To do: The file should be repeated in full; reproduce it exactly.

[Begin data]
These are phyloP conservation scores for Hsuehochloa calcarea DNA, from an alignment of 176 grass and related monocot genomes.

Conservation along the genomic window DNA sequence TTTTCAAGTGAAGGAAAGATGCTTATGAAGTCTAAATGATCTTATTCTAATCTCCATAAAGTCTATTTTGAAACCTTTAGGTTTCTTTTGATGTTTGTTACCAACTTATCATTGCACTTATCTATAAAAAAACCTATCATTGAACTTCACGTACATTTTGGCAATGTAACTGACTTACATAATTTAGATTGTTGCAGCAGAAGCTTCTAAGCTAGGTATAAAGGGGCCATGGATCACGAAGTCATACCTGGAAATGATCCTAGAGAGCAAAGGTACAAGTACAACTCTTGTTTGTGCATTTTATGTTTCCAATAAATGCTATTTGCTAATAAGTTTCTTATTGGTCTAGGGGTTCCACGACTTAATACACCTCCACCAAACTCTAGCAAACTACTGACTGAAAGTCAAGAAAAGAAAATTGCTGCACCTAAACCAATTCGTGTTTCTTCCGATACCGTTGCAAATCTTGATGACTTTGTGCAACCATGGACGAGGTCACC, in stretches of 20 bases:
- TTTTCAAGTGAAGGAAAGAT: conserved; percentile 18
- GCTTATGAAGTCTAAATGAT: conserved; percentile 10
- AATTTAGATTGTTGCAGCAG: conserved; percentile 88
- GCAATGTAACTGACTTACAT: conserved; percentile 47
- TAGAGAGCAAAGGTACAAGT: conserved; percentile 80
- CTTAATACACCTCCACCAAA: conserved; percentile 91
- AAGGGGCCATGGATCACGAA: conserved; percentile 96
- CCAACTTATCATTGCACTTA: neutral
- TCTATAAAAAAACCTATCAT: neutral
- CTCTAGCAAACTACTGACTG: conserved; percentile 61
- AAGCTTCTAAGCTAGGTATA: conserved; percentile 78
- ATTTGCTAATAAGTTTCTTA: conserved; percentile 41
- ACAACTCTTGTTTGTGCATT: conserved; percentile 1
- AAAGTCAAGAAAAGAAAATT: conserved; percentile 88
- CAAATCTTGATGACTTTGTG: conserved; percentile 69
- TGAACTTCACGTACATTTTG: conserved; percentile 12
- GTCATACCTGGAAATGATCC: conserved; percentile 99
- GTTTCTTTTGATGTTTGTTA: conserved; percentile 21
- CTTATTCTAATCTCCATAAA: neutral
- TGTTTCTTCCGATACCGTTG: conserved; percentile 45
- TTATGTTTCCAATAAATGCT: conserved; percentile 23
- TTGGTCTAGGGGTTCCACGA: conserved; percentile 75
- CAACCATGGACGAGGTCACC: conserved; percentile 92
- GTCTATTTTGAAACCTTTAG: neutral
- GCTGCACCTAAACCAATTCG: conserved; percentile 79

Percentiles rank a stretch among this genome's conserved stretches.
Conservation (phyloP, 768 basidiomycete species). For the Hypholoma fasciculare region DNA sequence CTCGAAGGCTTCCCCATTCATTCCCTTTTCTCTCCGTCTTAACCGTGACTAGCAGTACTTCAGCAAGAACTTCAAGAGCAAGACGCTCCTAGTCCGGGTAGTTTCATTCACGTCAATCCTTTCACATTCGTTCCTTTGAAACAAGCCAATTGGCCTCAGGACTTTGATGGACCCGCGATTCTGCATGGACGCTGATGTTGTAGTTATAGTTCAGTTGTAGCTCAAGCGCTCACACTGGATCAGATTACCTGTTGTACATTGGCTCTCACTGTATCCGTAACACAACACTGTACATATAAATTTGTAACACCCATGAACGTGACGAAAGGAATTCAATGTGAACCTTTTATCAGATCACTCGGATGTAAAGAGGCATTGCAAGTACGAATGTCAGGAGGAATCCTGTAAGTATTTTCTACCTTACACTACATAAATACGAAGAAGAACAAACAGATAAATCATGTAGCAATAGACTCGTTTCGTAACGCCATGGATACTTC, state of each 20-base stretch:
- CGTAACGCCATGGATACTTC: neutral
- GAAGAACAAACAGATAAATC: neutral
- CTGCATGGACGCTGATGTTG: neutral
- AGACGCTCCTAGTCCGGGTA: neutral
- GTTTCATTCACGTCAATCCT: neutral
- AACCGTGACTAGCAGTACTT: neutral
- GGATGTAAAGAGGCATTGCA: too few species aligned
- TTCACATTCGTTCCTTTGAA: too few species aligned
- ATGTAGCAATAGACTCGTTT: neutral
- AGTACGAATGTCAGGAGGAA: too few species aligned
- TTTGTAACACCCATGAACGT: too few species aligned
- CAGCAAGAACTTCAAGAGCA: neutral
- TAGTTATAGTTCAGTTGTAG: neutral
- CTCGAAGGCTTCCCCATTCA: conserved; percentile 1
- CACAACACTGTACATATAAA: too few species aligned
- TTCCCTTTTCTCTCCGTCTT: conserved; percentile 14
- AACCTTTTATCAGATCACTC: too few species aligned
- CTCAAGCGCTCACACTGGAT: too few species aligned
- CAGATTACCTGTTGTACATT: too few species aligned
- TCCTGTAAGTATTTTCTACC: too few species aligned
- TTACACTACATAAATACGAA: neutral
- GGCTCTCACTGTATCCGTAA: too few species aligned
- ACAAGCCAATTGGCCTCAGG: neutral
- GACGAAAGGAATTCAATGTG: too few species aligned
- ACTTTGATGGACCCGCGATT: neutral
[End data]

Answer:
These are phyloP conservation scores for Hsuehochloa calcarea DNA, from an alignment of 176 grass and related monocot genomes.

Conservation along the genomic window DNA sequence TTTTCAAGTGAAGGAAAGATGCTTATGAAGTCTAAATGATCTTATTCTAATCTCCATAAAGTCTATTTTGAAACCTTTAGGTTTCTTTTGATGTTTGTTACCAACTTATCATTGCACTTATCTATAAAAAAACCTATCATTGAACTTCACGTACATTTTGGCAATGTAACTGACTTACATAATTTAGATTGTTGCAGCAGAAGCTTCTAAGCTAGGTATAAAGGGGCCATGGATCACGAAGTCATACCTGGAAATGATCCTAGAGAGCAAAGGTACAAGTACAACTCTTGTTTGTGCATTTTATGTTTCCAATAAATGCTATTTGCTAATAAGTTTCTTATTGGTCTAGGGGTTCCACGACTTAATACACCTCCACCAAACTCTAGCAAACTACTGACTGAAAGTCAAGAAAAGAAAATTGCTGCACCTAAACCAATTCGTGTTTCTTCCGATACCGTTGCAAATCTTGATGACTTTGTGCAACCATGGACGAGGTCACC, in stretches of 20 bases:
- TTTTCAAGTGAAGGAAAGAT: conserved; percentile 18
- GCTTATGAAGTCTAAATGAT: conserved; percentile 10
- AATTTAGATTGTTGCAGCAG: conserved; percentile 88
- GCAATGTAACTGACTTACAT: conserved; percentile 47
- TAGAGAGCAAAGGTACAAGT: conserved; percentile 80
- CTTAATACACCTCCACCAAA: conserved; percentile 91
- AAGGGGCCATGGATCACGAA: conserved; percentile 96
- CCAACTTATCATTGCACTTA: neutral
- TCTATAAAAAAACCTATCAT: neutral
- CTCTAGCAAACTACTGACTG: conserved; percentile 61
- AAGCTTCTAAGCTAGGTATA: conserved; percentile 78
- ATTTGCTAATAAGTTTCTTA: conserved; percentile 41
- ACAACTCTTGTTTGTGCATT: conserved; percentile 1
- AAAGTCAAGAAAAGAAAATT: conserved; percentile 88
- CAAATCTTGATGACTTTGTG: conserved; percentile 69
- TGAACTTCACGTACATTTTG: conserved; percentile 12
- GTCATACCTGGAAATGATCC: conserved; percentile 99
- GTTTCTTTTGATGTTTGTTA: conserved; percentile 21
- CTTATTCTAATCTCCATAAA: neutral
- TGTTTCTTCCGATACCGTTG: conserved; percentile 45
- TTATGTTTCCAATAAATGCT: conserved; percentile 23
- TTGGTCTAGGGGTTCCACGA: conserved; percentile 75
- CAACCATGGACGAGGTCACC: conserved; percentile 92
- GTCTATTTTGAAACCTTTAG: neutral
- GCTGCACCTAAACCAATTCG: conserved; percentile 79

Percentiles rank a stretch among this genome's conserved stretches.
Conservation (phyloP, 768 basidiomycete species). For the Hypholoma fasciculare region DNA sequence CTCGAAGGCTTCCCCATTCATTCCCTTTTCTCTCCGTCTTAACCGTGACTAGCAGTACTTCAGCAAGAACTTCAAGAGCAAGACGCTCCTAGTCCGGGTAGTTTCATTCACGTCAATCCTTTCACATTCGTTCCTTTGAAACAAGCCAATTGGCCTCAGGACTTTGATGGACCCGCGATTCTGCATGGACGCTGATGTTGTAGTTATAGTTCAGTTGTAGCTCAAGCGCTCACACTGGATCAGATTACCTGTTGTACATTGGCTCTCACTGTATCCGTAACACAACACTGTACATATAAATTTGTAACACCCATGAACGTGACGAAAGGAATTCAATGTGAACCTTTTATCAGATCACTCGGATGTAAAGAGGCATTGCAAGTACGAATGTCAGGAGGAATCCTGTAAGTATTTTCTACCTTACACTACATAAATACGAAGAAGAACAAACAGATAAATCATGTAGCAATAGACTCGTTTCGTAACGCCATGGATACTTC, state of each 20-base stretch:
- CGTAACGCCATGGATACTTC: neutral
- GAAGAACAAACAGATAAATC: neutral
- CTGCATGGACGCTGATGTTG: neutral
- AGACGCTCCTAGTCCGGGTA: neutral
- GTTTCATTCACGTCAATCCT: neutral
- AACCGTGACTAGCAGTACTT: neutral
- GGATGTAAAGAGGCATTGCA: too few species aligned
- TTCACATTCGTTCCTTTGAA: too few species aligned
- ATGTAGCAATAGACTCGTTT: neutral
- AGTACGAATGTCAGGAGGAA: too few species aligned
- TTTGTAACACCCATGAACGT: too few species aligned
- CAGCAAGAACTTCAAGAGCA: neutral
- TAGTTATAGTTCAGTTGTAG: neutral
- CTCGAAGGCTTCCCCATTCA: conserved; percentile 1
- CACAACACTGTACATATAAA: too few species aligned
- TTCCCTTTTCTCTCCGTCTT: conserved; percentile 14
- AACCTTTTATCAGATCACTC: too few species aligned
- CTCAAGCGCTCACACTGGAT: too few species aligned
- CAGATTACCTGTTGTACATT: too few species aligned
- TCCTGTAAGTATTTTCTACC: too few species aligned
- TTACACTACATAAATACGAA: neutral
- GGCTCTCACTGTATCCGTAA: too few species aligned
- ACAAGCCAATTGGCCTCAGG: neutral
- GACGAAAGGAATTCAATGTG: too few species aligned
- ACTTTGATGGACCCGCGATT: neutral